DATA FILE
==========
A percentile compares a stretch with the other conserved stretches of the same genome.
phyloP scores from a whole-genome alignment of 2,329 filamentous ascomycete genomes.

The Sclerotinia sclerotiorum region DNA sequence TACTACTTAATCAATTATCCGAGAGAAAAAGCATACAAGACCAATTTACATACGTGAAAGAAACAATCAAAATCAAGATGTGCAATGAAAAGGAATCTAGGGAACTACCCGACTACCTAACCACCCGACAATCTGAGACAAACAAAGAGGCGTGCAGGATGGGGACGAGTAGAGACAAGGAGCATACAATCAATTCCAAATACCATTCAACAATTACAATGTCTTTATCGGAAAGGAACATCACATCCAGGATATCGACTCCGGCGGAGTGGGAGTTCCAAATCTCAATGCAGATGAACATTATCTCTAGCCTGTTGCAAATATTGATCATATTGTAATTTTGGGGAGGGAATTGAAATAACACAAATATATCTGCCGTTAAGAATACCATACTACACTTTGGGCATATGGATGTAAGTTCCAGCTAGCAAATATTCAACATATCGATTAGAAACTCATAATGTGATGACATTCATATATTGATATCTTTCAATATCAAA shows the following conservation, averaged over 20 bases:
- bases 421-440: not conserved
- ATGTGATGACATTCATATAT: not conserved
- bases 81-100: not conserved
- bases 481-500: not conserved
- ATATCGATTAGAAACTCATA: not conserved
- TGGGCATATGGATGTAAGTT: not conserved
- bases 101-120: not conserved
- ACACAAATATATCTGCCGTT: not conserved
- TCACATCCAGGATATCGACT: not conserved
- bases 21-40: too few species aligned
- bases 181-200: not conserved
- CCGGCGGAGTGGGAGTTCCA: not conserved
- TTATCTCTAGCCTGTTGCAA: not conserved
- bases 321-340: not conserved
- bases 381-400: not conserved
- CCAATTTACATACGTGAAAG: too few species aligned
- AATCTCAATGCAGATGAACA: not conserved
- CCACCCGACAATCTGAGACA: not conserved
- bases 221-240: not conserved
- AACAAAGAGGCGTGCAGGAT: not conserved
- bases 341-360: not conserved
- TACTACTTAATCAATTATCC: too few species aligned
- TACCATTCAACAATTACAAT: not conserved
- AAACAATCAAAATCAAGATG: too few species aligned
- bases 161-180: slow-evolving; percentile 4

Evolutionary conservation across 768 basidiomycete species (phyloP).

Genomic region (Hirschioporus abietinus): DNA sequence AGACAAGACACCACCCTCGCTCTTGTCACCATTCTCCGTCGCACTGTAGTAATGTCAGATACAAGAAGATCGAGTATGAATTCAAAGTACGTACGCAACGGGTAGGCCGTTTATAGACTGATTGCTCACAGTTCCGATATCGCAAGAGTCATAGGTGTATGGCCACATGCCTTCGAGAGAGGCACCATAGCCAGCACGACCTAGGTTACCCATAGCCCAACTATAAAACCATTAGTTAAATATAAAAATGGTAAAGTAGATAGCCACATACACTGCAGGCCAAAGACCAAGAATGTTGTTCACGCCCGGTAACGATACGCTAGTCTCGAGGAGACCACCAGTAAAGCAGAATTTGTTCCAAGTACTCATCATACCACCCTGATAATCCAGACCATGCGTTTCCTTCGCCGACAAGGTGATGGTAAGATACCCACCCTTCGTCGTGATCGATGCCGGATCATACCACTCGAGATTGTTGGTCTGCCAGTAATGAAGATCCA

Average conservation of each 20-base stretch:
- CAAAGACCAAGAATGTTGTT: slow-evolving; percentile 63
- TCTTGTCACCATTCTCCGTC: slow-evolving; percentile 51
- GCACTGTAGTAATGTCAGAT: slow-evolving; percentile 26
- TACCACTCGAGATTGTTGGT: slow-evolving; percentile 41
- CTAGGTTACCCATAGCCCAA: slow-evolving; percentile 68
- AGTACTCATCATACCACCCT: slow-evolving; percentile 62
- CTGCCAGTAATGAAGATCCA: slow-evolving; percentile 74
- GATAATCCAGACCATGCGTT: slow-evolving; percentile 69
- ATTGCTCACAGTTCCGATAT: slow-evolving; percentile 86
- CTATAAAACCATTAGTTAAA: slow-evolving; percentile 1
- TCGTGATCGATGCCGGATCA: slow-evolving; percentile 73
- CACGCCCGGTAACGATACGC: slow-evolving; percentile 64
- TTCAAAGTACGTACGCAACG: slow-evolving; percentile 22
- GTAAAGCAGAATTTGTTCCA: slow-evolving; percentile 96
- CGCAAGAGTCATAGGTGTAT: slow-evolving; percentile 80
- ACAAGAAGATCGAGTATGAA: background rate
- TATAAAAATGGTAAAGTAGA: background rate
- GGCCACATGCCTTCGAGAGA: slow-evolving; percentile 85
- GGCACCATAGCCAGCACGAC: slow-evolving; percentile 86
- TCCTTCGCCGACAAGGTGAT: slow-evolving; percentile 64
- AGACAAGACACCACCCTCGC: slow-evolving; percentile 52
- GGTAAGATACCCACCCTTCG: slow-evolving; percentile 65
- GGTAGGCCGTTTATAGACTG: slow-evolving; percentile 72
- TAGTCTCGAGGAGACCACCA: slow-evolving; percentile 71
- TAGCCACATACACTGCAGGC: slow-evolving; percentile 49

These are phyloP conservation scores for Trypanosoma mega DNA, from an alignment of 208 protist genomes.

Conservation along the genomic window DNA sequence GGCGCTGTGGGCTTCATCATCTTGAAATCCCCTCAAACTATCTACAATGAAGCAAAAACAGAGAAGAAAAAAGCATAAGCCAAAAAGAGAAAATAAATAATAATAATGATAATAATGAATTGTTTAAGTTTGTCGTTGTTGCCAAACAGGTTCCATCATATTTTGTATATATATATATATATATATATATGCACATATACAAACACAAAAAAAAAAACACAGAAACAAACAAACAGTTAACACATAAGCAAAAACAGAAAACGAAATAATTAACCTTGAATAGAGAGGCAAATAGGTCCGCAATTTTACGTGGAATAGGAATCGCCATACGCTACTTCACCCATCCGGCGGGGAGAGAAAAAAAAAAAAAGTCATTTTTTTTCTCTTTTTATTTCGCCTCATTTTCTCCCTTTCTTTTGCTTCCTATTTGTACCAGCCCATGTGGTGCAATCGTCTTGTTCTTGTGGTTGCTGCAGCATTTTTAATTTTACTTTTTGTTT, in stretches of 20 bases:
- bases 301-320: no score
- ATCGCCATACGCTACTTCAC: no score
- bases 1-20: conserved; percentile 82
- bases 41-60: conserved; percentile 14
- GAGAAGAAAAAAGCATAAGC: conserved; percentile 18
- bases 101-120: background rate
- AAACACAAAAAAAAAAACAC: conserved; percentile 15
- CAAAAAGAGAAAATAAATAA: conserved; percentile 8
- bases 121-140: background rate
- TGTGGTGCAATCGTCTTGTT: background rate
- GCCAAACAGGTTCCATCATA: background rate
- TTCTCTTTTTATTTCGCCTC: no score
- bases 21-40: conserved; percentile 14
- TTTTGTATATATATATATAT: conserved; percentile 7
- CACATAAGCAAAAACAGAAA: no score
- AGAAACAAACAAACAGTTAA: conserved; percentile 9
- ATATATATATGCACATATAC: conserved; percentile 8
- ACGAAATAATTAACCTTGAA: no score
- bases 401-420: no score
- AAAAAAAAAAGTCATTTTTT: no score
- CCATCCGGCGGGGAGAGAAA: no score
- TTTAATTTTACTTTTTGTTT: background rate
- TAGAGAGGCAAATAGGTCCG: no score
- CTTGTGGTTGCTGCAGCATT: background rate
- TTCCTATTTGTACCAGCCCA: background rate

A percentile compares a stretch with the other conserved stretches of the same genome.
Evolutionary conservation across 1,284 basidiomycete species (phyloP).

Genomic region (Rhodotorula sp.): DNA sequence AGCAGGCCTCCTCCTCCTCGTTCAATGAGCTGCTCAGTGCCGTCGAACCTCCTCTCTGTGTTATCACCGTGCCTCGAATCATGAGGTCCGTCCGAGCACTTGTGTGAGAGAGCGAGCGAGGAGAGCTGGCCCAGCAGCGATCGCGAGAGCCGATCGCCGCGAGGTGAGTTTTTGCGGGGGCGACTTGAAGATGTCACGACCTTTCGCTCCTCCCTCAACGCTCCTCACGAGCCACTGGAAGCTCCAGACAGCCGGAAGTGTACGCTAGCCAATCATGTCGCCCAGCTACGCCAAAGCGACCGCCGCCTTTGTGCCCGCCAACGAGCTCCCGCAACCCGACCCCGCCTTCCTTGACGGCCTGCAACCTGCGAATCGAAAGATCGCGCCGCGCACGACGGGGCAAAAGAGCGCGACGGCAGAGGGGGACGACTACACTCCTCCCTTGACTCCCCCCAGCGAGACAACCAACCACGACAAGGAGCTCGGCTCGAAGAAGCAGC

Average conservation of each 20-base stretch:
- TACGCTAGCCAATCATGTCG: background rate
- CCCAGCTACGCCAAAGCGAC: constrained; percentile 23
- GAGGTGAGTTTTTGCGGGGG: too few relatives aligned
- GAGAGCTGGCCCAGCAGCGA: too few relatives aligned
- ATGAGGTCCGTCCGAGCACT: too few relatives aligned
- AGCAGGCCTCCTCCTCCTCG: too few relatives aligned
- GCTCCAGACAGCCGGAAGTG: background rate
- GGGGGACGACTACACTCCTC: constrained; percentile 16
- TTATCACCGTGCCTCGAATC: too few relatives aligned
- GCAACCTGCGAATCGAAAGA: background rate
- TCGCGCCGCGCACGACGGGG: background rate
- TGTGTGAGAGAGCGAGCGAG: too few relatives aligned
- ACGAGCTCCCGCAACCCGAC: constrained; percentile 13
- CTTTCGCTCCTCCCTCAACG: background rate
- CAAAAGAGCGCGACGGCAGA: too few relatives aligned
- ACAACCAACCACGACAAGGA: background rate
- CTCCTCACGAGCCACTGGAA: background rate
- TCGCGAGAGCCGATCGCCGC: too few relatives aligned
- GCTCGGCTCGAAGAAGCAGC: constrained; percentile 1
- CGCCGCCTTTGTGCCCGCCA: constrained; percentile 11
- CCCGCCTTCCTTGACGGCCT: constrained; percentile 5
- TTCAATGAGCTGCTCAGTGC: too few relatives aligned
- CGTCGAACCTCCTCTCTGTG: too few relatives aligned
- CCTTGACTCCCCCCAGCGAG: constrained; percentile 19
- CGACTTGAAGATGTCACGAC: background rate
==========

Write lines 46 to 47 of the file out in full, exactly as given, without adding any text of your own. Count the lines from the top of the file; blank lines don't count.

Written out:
- CGCAAGAGTCATAGGTGTAT: slow-evolving; percentile 80
- ACAAGAAGATCGAGTATGAA: background rate